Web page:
The results of this study showed that 87.9% of the respondents were aware of the COVID-19, but only 77.77% of the respondents were totally aware of its oral manifestations. 80.6% of the respondents were aware that dentists are at the highest risk for COVID-19 infections than any other professional. 92.7% of the respondents were aware of the incubation period. 100% of the respondents have not encountered any patient with suspected oral manifestations of COVID-19. However, only 32.25% of the respondents knew the laboratory test to be carried out in a patient suspected with COVID-19 infections. It was observed that 90.32% of the respondents were totally aware of the difference between the emergency and nonemergency dental procedures to be carried out at this need of the hour. Almost all of the respondents follow a proper biomedical waste disposal in their clinical setup. Nearly 94.35% of the respondents were aware as to which dental procedure generates the maximum bioaerosol in a dental clinic, thereby increasing the risk of contamination. Unfortunately, only 62.09% of the respondents were aware of how to manage contaminated air in the dental clinic and 42% of the respondents were aware of the ideal mouthrinse to be advised before any dental procedure for prevention of contamination from COVID-19. The results of this study reveal that there exists a good knowledge among dental health professionals pertaining to the COVID-19 virus and its oral manifestations in addition to the precautions to be taken for the prevention of COVID-19 in a clinical setup. However, there exists an apprehension as well as lack of awareness pertaining to the laboratory test to be carried out in a patient suspected with COVID-19 infections as well as the role of a mouthwash and the management of contaminated air in the dental clinic. The results obtained for the study are depicted in [Table 2].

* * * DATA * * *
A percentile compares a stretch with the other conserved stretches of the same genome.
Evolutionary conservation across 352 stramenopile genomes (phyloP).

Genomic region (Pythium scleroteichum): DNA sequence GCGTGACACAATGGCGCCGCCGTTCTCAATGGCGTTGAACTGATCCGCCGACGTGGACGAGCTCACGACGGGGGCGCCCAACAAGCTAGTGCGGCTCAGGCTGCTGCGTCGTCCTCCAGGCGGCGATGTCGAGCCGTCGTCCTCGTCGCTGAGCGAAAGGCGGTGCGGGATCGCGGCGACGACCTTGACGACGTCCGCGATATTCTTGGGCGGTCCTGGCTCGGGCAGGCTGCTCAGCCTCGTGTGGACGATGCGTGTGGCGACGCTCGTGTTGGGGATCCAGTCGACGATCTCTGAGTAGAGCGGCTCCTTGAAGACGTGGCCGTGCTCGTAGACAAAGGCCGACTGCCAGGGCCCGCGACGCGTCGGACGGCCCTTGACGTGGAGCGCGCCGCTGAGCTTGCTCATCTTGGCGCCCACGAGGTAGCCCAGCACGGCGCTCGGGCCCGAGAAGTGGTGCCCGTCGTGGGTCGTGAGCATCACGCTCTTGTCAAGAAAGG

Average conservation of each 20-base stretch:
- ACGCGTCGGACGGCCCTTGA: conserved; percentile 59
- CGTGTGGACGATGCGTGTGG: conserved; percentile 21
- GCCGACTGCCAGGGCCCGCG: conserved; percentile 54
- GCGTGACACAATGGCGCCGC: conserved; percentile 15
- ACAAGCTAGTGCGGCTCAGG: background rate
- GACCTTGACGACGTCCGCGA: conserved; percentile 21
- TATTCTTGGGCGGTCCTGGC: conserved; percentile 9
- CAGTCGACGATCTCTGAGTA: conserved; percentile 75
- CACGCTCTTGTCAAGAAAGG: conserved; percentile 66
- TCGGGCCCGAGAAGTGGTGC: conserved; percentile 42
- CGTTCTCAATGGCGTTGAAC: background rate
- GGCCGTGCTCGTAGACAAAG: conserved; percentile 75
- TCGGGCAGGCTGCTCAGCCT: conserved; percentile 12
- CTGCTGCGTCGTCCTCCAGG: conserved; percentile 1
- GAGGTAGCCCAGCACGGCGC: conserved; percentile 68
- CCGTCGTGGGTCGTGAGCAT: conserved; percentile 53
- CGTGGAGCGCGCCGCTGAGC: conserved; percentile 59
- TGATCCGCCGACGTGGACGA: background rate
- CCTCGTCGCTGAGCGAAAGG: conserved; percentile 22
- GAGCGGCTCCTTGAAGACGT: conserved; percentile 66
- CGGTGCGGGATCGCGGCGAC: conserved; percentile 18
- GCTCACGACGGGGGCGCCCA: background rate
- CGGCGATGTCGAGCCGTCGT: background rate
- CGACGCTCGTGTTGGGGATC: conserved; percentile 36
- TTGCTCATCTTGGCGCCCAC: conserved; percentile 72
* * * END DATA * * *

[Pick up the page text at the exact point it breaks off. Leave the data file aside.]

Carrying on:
Table 2: Results of the questionnaire against appropriate questions

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   Discussion Top


Bioaerosols are considered to be biological particles suspended in gaseous media.[8] It is a well-known fact that a subgingival scaling using an ultrasonic scaler in the management of periodontally week teeth can produce aerosols.[9],[10] These bioaerosols are dangerous for dentists.[11] Therefore, this study was planned. The results of this study show that 94.35% of the respondents were aware that subgingival scaling would generate more aerosols compared to other dental procedures. 90.32% of the respondents were aware of the emergency and nonemergency dental procedures to be carried out at this need of the hour. A recent study emphasized that equivalent precedence is needed for infection control protocols in dental setup.[12] The results of this study reveal that 91.12% of the respondents follow complete infection control protocol in carrying out their clinical work. It is desirable to employ extraoral radiographs such as orthopantomographs or oblique lateral views as an alternative to intraoral radiographs for screening in patients with sensitive gag reflex.[13],[14] A rubber dam should be used for dental treatment.[15] Literature has shown that SARS and MERS are extremely susceptible to Betadine rinse.[16],[17] The results of this study reveal that 41.12% of the respondents were unaware of this fact. Antiretraction high-speed dental handpiece should be used.[18] A well-ventilated dental clinic can reduce the amount of contaminated air by venting the exhaust air and also by avoiding the recirculation of contaminated air.[19] Disinfecting the surfaces following each patient visit is essential.[20] The results of this study show that 62.09% of the respondents were unaware of how to manage contaminated air in their clinic. However, 91.12% of the respondents follow complete infection control protocol in carrying out their clinical work. Biomedical waste is an infectious medical waste.[16] The results of this study show that 94.35% of the respondents follow proper biomedical waste disposal. It was clearly evident since COVID-19 epidemic, elective surgeries in the maxillofacial region progressively decreased worldwide in order to prevent risk. The same trend continued in India as well. A recent study noticed a huge reduction of outpatient visits (−87%) and outpatient (−86%) and inpatient surgical procedures (−78%) within 4 weeks after the beginning of the pandemic.[21]